Quote of the week from Marilyn Monroe, which applies to this week’s highlighted films: “Imperfection is beauty, madness is genius and it’s better to be absolutely ridiculous than absolutely boring.” You can catch the goddess of 1950s film on a Washington screen this week along with Deadheads, doctors without borders, and free school lunches.
Tuesday, April 12 Catch Jim Kohlberg’s The Music Never Stopped before it closes at West End Cinema this week. The movie, based on a real-life case study by neurologist Oliver Sacks, stars Lou Taylor Pucci as Gabriel, a man whose brain tumor has left him with no memory beyond the 1970s. J.K. Simmons (Juno, those annoying Farmer's insurance commercials) stars as Gabriel’s father, who’s obliged to unwillingly embrace the music of the Grateful Dead in order to bond with his son. Tickets ($11) are available at West End Cinema’s Web site.
Wednesday, April 13 This week, Landmark Bethesda Row screens In a Better World, the Danish winner of the 2011 Best Foreign Language Film Oscar. Mikael Persbrandt stars as a doctor struggling with both family life at home and his work in an African refugee camp. The movie was called an “edge-of-your-seat, compelling drama” by the Los Angeles Times’s Kenneth Turan, who also wrote that director Susanne Bier has “outdone even herself.” Tickets ($10) are available at Landmark’s Web site.
Thursday, April 14 FilmFest DC continues with a screening of Mamma Gogo at the Avalon Theatre tonight. The Icelandic satire/autobiography, directed by Academy Award nominee Fridrik Thor Fridriksson, explores the life of a filmmaker whose movie is bankrupting him and whose mother is battling Alzheimer’s. “The two lead performances anchor the film,” says the Hollywood Reporter’s Stephen Farber, who also called the movie “superb.” Tickets ($11) are available at Filmfest DC’s Web site.
Friday, April 15 Friday marks the opening of Robert Redford’s The Conspirator at Landmark Bethesda Row, a film profiling the only woman accused of collaborating in the assassination of Abraham Lincoln. The movie boasts an all-star cast, including Robin Wright as Mary Surratt and James McAvoy as the attorney who defends her, as well as Justin Long, Evan Rachel Wood, Alexis Bledel, and Kevin Kline in supporting roles. Tickets ($10) are available at Landmark’s Web site.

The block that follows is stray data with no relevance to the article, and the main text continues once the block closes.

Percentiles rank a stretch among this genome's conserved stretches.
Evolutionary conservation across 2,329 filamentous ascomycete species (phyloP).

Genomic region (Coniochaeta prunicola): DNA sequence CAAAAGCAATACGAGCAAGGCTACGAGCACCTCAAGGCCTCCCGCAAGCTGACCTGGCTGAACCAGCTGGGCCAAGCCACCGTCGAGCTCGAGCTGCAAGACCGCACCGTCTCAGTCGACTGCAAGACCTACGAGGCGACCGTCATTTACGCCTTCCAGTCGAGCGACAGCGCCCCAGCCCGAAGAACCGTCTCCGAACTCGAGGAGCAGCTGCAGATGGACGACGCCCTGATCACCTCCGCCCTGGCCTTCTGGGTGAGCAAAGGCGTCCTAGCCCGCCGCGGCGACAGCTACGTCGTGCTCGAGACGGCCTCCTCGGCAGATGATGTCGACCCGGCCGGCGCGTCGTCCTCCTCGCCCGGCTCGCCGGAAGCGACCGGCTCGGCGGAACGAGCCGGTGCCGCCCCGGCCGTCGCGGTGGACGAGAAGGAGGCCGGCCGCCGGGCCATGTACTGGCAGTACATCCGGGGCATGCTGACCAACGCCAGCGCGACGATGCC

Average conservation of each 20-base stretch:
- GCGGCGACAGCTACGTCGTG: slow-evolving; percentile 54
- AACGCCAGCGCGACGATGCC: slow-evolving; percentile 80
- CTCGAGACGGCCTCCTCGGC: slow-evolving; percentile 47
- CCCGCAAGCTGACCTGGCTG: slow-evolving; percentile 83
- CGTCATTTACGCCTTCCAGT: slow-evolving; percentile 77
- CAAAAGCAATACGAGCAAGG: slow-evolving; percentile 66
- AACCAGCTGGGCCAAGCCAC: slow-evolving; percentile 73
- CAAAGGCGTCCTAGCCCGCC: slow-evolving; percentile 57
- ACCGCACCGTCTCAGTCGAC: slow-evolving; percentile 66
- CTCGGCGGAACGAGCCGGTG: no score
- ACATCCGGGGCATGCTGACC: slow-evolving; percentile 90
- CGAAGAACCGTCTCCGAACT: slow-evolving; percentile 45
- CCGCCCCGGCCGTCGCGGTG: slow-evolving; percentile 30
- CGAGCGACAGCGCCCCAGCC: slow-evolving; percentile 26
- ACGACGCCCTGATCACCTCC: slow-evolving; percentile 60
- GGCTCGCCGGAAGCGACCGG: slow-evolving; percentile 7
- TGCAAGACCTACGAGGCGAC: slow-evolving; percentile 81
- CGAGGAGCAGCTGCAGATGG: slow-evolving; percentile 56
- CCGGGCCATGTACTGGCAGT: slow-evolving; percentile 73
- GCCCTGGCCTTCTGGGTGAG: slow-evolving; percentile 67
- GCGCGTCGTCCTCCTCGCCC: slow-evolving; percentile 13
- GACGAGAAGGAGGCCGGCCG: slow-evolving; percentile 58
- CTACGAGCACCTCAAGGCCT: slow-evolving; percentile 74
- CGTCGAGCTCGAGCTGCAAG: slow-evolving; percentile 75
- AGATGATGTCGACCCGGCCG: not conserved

Saturday, April 16 Whole Foods Market’s traveling “Do Something Reel” film festival comes to the AFI Silver Theatre April 16 through 20. Tonight’s film is Vanishing of the Bees, an Ellen Page-narrated documentary that investigates why honey-bee populations have been plummeting and what the long-term consequences may be. Tickets ($8) are available at AFI Silver’s Web site.
Sunday, April 17 In memory of the unforgettable Jane Russell, who died in February, take a trip to the AFI Silver Theatre to catch a screening of a special 35-mm print of Gentlemen Prefer Blondes, the 1953 musical co-starring Marilyn Monroe. Loosely based on the novel by Anita Loos, the film is famous for its big number, “Diamonds Are a Girl’s Best Friend.” Tickets ($11) are available at AFI Silver’s Web site; the film runs through April 20.
Monday, April 18 Lunch Line, at AFI today, takes a close look at the science and history of the school-lunch program through the prism of an inner-city Chicago school. The free-school-lunch program, which began in 1946, feeds an estimated 31 million children a day, but the quality of the lunch has long been questioned. Filmmakers Ernie Park and Michael Graziano follow six kids on their campaign to improve the meal, all the way from Chicago to Washington. Tickets ($8) are available at AFI Silver’s Web site.